Is it just me or has someone else noticed that below the surface and behind the mandatory background checks for Foster Care Parents on Reservations, there are alternate motives other than child safety including a sneaky effort to undermine tribal sovereignty here?
I will share some background information. The primary purpose behind the BIA revision to the ICWA Guidelines and subsequent proposal for rulemaking was two-fold: 1) to address the gross, almost routine non-compliance by states in the implementation of ICWA and 2) as a response to the recent ICWA legal challenges primarily from the adoption industry. The industry made an important collateral attack. Boil it down, the fundamental question posed is whether the stricter Guidelines after the revision should apply to Indian children offreservation as it does to Indian kids on reservation. Revision to the Guidelines clarified what the fundamental role of ICWA is: to keep Indian children with Indian relatives or communities and reunify Indian families. The intent of the legal challenges is to undermine tribal government jurisdiction, autonomy and inherent interest in enrolled members. How does this new law requiring background checks for foster care parents on reservations fit into the picture? I explain below.
A child’s immediate family and community are key to fulfilling the most vital purpose of ICWA – reunification. A minor legal issue within a family member’s background should not act to bar consideration of that person as a Indian Custodian or Guardian. However, that is exactly what happened off the reservation. This formal law “requiring” an extensive, non-forgiving back ground check now on the reservation will produce an even shorter supply of foster parents. More importantly, the new law specifically acts to undermine the hard work of those tribes which have created and now run their own Title IV-E Foster Care and social services programs.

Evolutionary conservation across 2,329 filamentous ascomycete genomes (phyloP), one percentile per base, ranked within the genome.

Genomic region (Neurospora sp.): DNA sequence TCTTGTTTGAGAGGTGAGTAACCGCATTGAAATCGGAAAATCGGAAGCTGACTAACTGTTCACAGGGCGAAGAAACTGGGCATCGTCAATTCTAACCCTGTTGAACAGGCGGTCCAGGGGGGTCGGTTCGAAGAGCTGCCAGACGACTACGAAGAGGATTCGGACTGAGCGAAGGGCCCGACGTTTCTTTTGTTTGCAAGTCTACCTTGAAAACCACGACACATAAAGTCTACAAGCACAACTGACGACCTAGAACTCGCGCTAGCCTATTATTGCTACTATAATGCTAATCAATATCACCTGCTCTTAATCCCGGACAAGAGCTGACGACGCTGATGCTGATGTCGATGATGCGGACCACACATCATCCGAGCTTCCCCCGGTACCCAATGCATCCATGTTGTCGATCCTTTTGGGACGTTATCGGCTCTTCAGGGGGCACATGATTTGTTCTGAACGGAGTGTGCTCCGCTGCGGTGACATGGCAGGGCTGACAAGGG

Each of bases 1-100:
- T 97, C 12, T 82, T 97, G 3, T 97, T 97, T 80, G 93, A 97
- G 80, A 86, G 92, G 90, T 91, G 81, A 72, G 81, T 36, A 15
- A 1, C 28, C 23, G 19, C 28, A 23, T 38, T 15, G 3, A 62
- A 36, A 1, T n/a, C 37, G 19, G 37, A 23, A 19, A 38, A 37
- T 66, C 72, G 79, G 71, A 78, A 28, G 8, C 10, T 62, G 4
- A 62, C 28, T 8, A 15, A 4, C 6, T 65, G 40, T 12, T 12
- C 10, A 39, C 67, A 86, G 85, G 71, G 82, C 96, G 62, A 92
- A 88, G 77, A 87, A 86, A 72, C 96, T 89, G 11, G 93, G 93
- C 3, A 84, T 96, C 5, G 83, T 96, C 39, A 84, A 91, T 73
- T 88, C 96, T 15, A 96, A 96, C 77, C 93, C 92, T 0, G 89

These two issues – the collateral argument against ICWA stemming from recent litigation and the impact of the new law requiring background checks on Indian reservations will combine with the Federal Adoption and Safe Families Act passed in 1997, under the Clinton Administration to produce the perfect storm. The Safe Families Act is just a federal incentives program which pays states more money when foster children are adopted. Basically, the Safe Families Act requires children who have been in state Foster Care Programs at least 15 months to be prepared for adoption (such as express removal of parental rights).
The adoption industry is a $14 billion industry with an expected growth rate of 10% annually. Without making any distinction between Indian or non-Indian children, any financial incentive program contradicts the reunification goal stated in both ICWA and the Social Security Act procuring Title IV-E funding. Is this leading up to total circumvention of ICWA? Pseudo shortage of Native foster parents may be used to declare a state of emergency and with looming state budget cuts within the foreseeable future, it is imperative an alternate model to supplant ICWA is created.
Please, consider buying a copy of the American Indian Probate Guide which is written expressly for American Indians who have Trust or Restricted lands. There is a model Will available and compliant under the American Indian Probate Reform Act. I created my legal guide service in response to the unmet need for affordable in-depth legal education in Indian Country at http://www.educationalfamilyestateapps.com. Additionally, you can access my unique analysis on the Indian Child Welfare Act.
After extensive research, I have concluded that many who benefited from the ICWA and / or adoption gravy trains were not interested in revealing what you needed to know. I propose a voluntary Legal Guardianship model which is expressly exempted from ICWA within ICWA itself. YES!
Read more at Educational Family Estate Apps under Our Products and then the American Indian Probate Guide or on my website’s Blog. Feel free to contact me if you are interested in learning more.
Helen Nowlin, Attorney and CEO